Helping You Become a More Successful Gardener
James H. Schutte
CHAENOMELES speciosa 'Rosea Plena'
First selected in 1878 by Swiss plantsman, Otto Froebel, flowering quince 'Rosea Plena' is most noted for its semi-double, coral pink blossoms. When in bloom this Chinese shrub is a beauty, but through the rest of the season it has a coarse, rambling, ungainly look. Flowering quince is a spiny, medium-sized, deciduous shrub most noted for its clusters of colorful, bowl-shaped flowers that cover the plant in early spring, both before and after the foliage emerges. These are followed by small quince fruits that are edible and best eaten cooked into preserves or jelly.
The glossy, oval leaves of this hardy shrub are deep green and have small teeth along the edges. The branches are armed with long thorns that are strong and can cause painful scratches. Pretty rosaceous blooms of coral pink are produced in spring, and yellowish, apple-shaped, ribbed fruits ripen in the fall but offer no visual appeal.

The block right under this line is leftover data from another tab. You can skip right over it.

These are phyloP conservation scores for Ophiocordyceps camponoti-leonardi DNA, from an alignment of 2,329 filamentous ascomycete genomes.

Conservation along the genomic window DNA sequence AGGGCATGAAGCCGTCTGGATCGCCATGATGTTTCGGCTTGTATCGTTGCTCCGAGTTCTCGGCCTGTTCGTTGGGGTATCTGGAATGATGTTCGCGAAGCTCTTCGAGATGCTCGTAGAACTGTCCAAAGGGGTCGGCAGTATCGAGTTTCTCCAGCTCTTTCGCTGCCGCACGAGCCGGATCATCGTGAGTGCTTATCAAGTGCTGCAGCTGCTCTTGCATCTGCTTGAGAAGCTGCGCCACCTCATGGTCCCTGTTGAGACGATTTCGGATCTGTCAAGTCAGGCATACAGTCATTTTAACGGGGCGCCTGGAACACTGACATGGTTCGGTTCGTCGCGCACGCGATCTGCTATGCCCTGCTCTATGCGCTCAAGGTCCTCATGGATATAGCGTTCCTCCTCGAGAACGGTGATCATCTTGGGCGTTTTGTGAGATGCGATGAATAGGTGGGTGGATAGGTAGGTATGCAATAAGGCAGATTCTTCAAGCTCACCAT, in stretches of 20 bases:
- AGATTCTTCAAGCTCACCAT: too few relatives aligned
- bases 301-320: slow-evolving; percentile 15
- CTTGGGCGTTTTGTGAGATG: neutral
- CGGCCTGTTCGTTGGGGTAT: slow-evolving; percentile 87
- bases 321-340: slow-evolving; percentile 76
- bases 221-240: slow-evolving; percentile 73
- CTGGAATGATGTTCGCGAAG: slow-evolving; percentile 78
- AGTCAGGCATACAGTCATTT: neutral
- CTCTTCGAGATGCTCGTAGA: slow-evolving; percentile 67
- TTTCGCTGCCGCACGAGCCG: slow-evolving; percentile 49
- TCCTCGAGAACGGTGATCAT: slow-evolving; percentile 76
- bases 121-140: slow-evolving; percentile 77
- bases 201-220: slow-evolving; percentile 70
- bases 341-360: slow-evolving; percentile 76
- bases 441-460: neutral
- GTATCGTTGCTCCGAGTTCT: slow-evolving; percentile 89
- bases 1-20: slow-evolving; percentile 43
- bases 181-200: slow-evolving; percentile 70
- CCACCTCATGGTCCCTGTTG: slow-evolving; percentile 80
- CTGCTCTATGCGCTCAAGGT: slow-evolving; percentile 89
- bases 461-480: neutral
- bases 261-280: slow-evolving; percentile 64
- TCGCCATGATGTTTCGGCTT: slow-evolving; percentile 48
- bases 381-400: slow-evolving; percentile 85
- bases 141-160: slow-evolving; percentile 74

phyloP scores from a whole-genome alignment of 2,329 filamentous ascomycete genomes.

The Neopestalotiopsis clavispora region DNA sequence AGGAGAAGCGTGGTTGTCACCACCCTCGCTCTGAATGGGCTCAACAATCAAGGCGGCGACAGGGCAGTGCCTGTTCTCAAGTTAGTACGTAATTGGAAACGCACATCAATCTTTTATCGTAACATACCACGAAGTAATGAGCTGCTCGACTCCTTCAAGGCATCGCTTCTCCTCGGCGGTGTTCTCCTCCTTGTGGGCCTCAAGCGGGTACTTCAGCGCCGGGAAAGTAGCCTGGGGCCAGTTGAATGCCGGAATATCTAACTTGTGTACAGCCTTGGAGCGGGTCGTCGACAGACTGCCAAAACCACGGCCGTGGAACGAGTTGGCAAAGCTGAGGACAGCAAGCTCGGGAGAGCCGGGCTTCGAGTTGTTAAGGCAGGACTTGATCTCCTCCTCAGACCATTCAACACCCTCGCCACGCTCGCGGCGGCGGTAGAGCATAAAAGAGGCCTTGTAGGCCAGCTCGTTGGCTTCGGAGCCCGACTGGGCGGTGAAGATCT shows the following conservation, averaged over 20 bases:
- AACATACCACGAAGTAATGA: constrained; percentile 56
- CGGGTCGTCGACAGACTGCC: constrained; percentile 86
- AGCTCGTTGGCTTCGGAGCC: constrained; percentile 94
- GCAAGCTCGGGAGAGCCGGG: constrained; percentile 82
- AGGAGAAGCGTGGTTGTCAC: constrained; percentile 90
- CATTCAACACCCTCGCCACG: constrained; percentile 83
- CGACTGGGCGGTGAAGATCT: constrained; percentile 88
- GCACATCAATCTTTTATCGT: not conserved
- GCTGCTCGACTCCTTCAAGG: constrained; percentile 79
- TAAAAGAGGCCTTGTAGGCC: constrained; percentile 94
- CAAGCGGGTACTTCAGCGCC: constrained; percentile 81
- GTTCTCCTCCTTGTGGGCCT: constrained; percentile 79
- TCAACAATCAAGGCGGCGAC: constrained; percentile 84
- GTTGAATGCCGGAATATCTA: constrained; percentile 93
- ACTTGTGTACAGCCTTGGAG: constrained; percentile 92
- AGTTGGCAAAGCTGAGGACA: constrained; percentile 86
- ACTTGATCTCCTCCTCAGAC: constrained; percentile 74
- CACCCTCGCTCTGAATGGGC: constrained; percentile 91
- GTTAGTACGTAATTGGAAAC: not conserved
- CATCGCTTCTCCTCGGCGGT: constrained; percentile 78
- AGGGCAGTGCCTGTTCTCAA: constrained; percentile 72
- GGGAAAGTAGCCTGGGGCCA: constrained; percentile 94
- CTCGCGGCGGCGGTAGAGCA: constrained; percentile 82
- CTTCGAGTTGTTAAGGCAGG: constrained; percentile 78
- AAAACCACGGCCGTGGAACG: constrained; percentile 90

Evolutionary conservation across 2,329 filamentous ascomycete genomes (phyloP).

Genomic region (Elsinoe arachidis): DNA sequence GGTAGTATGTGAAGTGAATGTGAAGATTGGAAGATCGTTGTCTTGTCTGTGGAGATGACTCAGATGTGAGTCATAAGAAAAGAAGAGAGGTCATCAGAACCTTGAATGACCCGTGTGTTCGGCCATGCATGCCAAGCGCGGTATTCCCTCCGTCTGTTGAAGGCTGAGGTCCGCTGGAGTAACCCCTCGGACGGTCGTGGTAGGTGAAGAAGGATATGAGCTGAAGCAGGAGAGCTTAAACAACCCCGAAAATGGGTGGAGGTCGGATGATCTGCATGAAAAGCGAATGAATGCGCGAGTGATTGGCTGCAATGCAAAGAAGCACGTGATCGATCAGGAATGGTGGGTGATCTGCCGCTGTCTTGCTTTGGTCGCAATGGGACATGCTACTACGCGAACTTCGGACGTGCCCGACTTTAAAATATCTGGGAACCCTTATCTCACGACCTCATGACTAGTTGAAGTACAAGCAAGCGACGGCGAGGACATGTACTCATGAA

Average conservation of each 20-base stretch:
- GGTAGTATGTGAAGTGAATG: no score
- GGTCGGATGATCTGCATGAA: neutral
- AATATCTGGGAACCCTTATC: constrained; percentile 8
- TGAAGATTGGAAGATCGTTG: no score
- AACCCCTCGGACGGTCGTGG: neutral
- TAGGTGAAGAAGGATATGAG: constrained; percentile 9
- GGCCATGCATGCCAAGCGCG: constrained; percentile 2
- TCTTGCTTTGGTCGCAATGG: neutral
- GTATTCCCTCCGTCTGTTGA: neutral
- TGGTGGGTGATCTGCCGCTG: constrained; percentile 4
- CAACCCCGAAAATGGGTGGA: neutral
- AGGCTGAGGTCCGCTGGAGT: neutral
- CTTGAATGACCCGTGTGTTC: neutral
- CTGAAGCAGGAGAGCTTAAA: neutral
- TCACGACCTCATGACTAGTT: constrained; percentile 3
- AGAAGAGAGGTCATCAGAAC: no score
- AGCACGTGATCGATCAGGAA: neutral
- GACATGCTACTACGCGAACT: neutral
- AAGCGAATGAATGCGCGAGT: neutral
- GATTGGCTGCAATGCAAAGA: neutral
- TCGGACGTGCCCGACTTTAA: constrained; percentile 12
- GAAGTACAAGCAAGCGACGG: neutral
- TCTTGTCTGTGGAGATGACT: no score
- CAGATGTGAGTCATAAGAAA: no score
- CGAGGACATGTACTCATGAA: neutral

The tough and adaptable flowering quince accepts a wide range of growing conditions but grows best in full sun and well-drained loam. Periods of winter cold are needed for good flowering and fruit set. Spring buds are often damaged by cold in its northernmost zones. This informal landscape shrub combines well with other early-bloomers, such as forsythias and early bulbs, and its cut branches can be forced into bloom in late winter.
9 - 1
5 - 9
2a, 2b, 3a, 3b, 4, 5, 6, 7, 8, 9, 10, 11, 12, 13, 14, 15, 16, 17, 18, 19, 20, 21, 22, 23
Full Sun, Partial Sun, Partial Shade
3'-10' / 0.9m - 3.0m
4'-15' / 1.2m - 4.6m
Early Spring, Spring, Late Winter
Acidic, Neutral, Alkaline
Clay, Loam, Sand
Drought Tolerant, Average Water
Red, Green, Bronze
Cutflower, Hedges, Mixed Border, Screening / Wind Break, Topiary / Bonsai / Espalier
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